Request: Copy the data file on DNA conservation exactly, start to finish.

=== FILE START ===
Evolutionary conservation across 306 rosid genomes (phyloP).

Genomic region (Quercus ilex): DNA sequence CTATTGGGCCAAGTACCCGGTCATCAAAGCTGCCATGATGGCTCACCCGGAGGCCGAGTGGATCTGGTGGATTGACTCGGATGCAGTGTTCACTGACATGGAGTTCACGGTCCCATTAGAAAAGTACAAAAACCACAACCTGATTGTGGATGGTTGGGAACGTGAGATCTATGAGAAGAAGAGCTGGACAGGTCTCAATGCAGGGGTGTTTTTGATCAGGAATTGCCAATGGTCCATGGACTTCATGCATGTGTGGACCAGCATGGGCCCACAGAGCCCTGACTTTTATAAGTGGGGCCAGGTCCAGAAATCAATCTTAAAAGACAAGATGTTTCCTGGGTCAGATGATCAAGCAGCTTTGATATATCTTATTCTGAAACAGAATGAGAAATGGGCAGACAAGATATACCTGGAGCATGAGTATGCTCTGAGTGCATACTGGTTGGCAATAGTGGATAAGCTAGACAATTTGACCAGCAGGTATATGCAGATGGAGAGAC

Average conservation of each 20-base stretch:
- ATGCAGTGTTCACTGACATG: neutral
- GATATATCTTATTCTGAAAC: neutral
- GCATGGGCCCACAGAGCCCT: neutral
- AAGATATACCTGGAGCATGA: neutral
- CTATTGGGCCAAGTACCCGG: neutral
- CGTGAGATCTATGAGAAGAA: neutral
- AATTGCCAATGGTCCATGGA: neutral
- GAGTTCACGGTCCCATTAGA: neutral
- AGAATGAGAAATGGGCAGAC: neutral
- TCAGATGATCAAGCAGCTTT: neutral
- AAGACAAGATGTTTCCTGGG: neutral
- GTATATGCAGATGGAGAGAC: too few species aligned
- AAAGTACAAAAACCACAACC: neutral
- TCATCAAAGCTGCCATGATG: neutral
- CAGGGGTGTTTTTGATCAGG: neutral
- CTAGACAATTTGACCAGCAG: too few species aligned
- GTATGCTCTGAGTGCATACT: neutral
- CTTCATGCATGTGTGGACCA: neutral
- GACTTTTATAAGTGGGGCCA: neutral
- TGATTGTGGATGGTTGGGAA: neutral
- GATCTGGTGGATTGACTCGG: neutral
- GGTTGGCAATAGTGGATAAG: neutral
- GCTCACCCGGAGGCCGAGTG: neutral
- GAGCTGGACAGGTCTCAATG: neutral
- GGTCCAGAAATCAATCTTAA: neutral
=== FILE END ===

Evolutionary conservation across 306 rosid genomes (phyloP).

Genomic region (Quercus ilex): DNA sequence CTATTGGGCCAAGTACCCGGTCATCAAAGCTGCCATGATGGCTCACCCGGAGGCCGAGTGGATCTGGTGGATTGACTCGGATGCAGTGTTCACTGACATGGAGTTCACGGTCCCATTAGAAAAGTACAAAAACCACAACCTGATTGTGGATGGTTGGGAACGTGAGATCTATGAGAAGAAGAGCTGGACAGGTCTCAATGCAGGGGTGTTTTTGATCAGGAATTGCCAATGGTCCATGGACTTCATGCATGTGTGGACCAGCATGGGCCCACAGAGCCCTGACTTTTATAAGTGGGGCCAGGTCCAGAAATCAATCTTAAAAGACAAGATGTTTCCTGGGTCAGATGATCAAGCAGCTTTGATATATCTTATTCTGAAACAGAATGAGAAATGGGCAGACAAGATATACCTGGAGCATGAGTATGCTCTGAGTGCATACTGGTTGGCAATAGTGGATAAGCTAGACAATTTGACCAGCAGGTATATGCAGATGGAGAGAC

Average conservation of each 20-base stretch:
- ATGCAGTGTTCACTGACATG: neutral
- GATATATCTTATTCTGAAAC: neutral
- GCATGGGCCCACAGAGCCCT: neutral
- AAGATATACCTGGAGCATGA: neutral
- CTATTGGGCCAAGTACCCGG: neutral
- CGTGAGATCTATGAGAAGAA: neutral
- AATTGCCAATGGTCCATGGA: neutral
- GAGTTCACGGTCCCATTAGA: neutral
- AGAATGAGAAATGGGCAGAC: neutral
- TCAGATGATCAAGCAGCTTT: neutral
- AAGACAAGATGTTTCCTGGG: neutral
- GTATATGCAGATGGAGAGAC: too few species aligned
- AAAGTACAAAAACCACAACC: neutral
- TCATCAAAGCTGCCATGATG: neutral
- CAGGGGTGTTTTTGATCAGG: neutral
- CTAGACAATTTGACCAGCAG: too few species aligned
- GTATGCTCTGAGTGCATACT: neutral
- CTTCATGCATGTGTGGACCA: neutral
- GACTTTTATAAGTGGGGCCA: neutral
- TGATTGTGGATGGTTGGGAA: neutral
- GATCTGGTGGATTGACTCGG: neutral
- GGTTGGCAATAGTGGATAAG: neutral
- GCTCACCCGGAGGCCGAGTG: neutral
- GAGCTGGACAGGTCTCAATG: neutral
- GGTCCAGAAATCAATCTTAA: neutral